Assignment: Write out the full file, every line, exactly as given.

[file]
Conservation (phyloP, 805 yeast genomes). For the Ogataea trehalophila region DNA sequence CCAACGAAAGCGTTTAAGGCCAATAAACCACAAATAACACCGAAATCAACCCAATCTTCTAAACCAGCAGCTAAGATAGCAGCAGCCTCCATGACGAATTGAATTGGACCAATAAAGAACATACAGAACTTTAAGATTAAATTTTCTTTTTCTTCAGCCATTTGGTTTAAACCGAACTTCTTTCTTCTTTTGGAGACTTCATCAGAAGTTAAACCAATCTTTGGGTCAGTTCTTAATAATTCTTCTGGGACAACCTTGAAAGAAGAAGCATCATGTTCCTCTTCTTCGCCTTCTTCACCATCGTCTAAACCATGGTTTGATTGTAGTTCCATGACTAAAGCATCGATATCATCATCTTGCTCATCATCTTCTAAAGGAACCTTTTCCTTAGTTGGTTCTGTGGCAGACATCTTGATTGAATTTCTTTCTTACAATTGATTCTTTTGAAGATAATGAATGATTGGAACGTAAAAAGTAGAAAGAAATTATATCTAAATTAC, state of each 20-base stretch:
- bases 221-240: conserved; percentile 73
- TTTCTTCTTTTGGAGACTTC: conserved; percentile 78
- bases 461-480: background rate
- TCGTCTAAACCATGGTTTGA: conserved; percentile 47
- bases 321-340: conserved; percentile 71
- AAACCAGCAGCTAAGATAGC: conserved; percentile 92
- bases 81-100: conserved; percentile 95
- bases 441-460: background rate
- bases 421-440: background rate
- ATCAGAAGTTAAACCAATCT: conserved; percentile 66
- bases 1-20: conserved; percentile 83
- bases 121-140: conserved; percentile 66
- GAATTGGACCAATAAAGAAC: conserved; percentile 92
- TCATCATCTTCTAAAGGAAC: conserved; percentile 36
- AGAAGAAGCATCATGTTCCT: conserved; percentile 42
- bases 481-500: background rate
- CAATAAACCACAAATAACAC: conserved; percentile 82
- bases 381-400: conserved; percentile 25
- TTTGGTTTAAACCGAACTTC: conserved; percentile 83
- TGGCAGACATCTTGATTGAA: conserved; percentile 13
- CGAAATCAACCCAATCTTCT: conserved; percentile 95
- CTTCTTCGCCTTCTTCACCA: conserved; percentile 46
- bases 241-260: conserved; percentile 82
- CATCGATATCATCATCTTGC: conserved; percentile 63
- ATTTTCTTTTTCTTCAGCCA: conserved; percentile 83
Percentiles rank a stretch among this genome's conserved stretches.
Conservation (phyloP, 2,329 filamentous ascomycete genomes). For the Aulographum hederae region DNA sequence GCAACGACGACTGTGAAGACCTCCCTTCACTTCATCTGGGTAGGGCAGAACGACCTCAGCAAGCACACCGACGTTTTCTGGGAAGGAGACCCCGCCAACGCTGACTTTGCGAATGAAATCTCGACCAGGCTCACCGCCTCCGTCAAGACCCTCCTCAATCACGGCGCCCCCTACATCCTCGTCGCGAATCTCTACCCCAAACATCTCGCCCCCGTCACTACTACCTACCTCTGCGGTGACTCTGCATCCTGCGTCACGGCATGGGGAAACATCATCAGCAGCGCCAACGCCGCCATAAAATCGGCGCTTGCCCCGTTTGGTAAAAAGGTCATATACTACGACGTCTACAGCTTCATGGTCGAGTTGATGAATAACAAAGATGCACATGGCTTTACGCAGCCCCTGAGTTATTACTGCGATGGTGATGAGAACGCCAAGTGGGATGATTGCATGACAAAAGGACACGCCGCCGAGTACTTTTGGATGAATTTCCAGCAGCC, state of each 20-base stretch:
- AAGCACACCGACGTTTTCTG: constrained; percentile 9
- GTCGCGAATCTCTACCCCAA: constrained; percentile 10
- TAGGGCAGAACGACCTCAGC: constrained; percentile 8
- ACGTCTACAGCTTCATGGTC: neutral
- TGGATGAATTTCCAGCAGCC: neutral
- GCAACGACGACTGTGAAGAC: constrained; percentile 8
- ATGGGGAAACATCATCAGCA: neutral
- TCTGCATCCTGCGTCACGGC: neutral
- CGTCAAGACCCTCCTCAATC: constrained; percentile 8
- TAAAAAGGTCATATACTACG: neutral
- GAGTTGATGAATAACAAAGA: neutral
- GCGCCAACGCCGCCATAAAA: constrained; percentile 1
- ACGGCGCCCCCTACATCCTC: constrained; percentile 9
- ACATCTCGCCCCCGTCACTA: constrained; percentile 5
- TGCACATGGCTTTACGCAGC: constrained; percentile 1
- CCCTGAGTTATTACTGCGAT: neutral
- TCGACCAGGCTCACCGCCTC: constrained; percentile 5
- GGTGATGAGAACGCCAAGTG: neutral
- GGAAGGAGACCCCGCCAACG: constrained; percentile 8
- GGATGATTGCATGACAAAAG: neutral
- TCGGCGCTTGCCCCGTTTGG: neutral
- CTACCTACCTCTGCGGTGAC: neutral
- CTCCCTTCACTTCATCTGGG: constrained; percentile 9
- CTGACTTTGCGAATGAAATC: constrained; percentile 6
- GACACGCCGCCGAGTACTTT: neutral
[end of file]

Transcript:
Conservation (phyloP, 805 yeast genomes). For the Ogataea trehalophila region DNA sequence CCAACGAAAGCGTTTAAGGCCAATAAACCACAAATAACACCGAAATCAACCCAATCTTCTAAACCAGCAGCTAAGATAGCAGCAGCCTCCATGACGAATTGAATTGGACCAATAAAGAACATACAGAACTTTAAGATTAAATTTTCTTTTTCTTCAGCCATTTGGTTTAAACCGAACTTCTTTCTTCTTTTGGAGACTTCATCAGAAGTTAAACCAATCTTTGGGTCAGTTCTTAATAATTCTTCTGGGACAACCTTGAAAGAAGAAGCATCATGTTCCTCTTCTTCGCCTTCTTCACCATCGTCTAAACCATGGTTTGATTGTAGTTCCATGACTAAAGCATCGATATCATCATCTTGCTCATCATCTTCTAAAGGAACCTTTTCCTTAGTTGGTTCTGTGGCAGACATCTTGATTGAATTTCTTTCTTACAATTGATTCTTTTGAAGATAATGAATGATTGGAACGTAAAAAGTAGAAAGAAATTATATCTAAATTAC, state of each 20-base stretch:
- bases 221-240: conserved; percentile 73
- TTTCTTCTTTTGGAGACTTC: conserved; percentile 78
- bases 461-480: background rate
- TCGTCTAAACCATGGTTTGA: conserved; percentile 47
- bases 321-340: conserved; percentile 71
- AAACCAGCAGCTAAGATAGC: conserved; percentile 92
- bases 81-100: conserved; percentile 95
- bases 441-460: background rate
- bases 421-440: background rate
- ATCAGAAGTTAAACCAATCT: conserved; percentile 66
- bases 1-20: conserved; percentile 83
- bases 121-140: conserved; percentile 66
- GAATTGGACCAATAAAGAAC: conserved; percentile 92
- TCATCATCTTCTAAAGGAAC: conserved; percentile 36
- AGAAGAAGCATCATGTTCCT: conserved; percentile 42
- bases 481-500: background rate
- CAATAAACCACAAATAACAC: conserved; percentile 82
- bases 381-400: conserved; percentile 25
- TTTGGTTTAAACCGAACTTC: conserved; percentile 83
- TGGCAGACATCTTGATTGAA: conserved; percentile 13
- CGAAATCAACCCAATCTTCT: conserved; percentile 95
- CTTCTTCGCCTTCTTCACCA: conserved; percentile 46
- bases 241-260: conserved; percentile 82
- CATCGATATCATCATCTTGC: conserved; percentile 63
- ATTTTCTTTTTCTTCAGCCA: conserved; percentile 83
Percentiles rank a stretch among this genome's conserved stretches.
Conservation (phyloP, 2,329 filamentous ascomycete genomes). For the Aulographum hederae region DNA sequence GCAACGACGACTGTGAAGACCTCCCTTCACTTCATCTGGGTAGGGCAGAACGACCTCAGCAAGCACACCGACGTTTTCTGGGAAGGAGACCCCGCCAACGCTGACTTTGCGAATGAAATCTCGACCAGGCTCACCGCCTCCGTCAAGACCCTCCTCAATCACGGCGCCCCCTACATCCTCGTCGCGAATCTCTACCCCAAACATCTCGCCCCCGTCACTACTACCTACCTCTGCGGTGACTCTGCATCCTGCGTCACGGCATGGGGAAACATCATCAGCAGCGCCAACGCCGCCATAAAATCGGCGCTTGCCCCGTTTGGTAAAAAGGTCATATACTACGACGTCTACAGCTTCATGGTCGAGTTGATGAATAACAAAGATGCACATGGCTTTACGCAGCCCCTGAGTTATTACTGCGATGGTGATGAGAACGCCAAGTGGGATGATTGCATGACAAAAGGACACGCCGCCGAGTACTTTTGGATGAATTTCCAGCAGCC, state of each 20-base stretch:
- AAGCACACCGACGTTTTCTG: constrained; percentile 9
- GTCGCGAATCTCTACCCCAA: constrained; percentile 10
- TAGGGCAGAACGACCTCAGC: constrained; percentile 8
- ACGTCTACAGCTTCATGGTC: neutral
- TGGATGAATTTCCAGCAGCC: neutral
- GCAACGACGACTGTGAAGAC: constrained; percentile 8
- ATGGGGAAACATCATCAGCA: neutral
- TCTGCATCCTGCGTCACGGC: neutral
- CGTCAAGACCCTCCTCAATC: constrained; percentile 8
- TAAAAAGGTCATATACTACG: neutral
- GAGTTGATGAATAACAAAGA: neutral
- GCGCCAACGCCGCCATAAAA: constrained; percentile 1
- ACGGCGCCCCCTACATCCTC: constrained; percentile 9
- ACATCTCGCCCCCGTCACTA: constrained; percentile 5
- TGCACATGGCTTTACGCAGC: constrained; percentile 1
- CCCTGAGTTATTACTGCGAT: neutral
- TCGACCAGGCTCACCGCCTC: constrained; percentile 5
- GGTGATGAGAACGCCAAGTG: neutral
- GGAAGGAGACCCCGCCAACG: constrained; percentile 8
- GGATGATTGCATGACAAAAG: neutral
- TCGGCGCTTGCCCCGTTTGG: neutral
- CTACCTACCTCTGCGGTGAC: neutral
- CTCCCTTCACTTCATCTGGG: constrained; percentile 9
- CTGACTTTGCGAATGAAATC: constrained; percentile 6
- GACACGCCGCCGAGTACTTT: neutral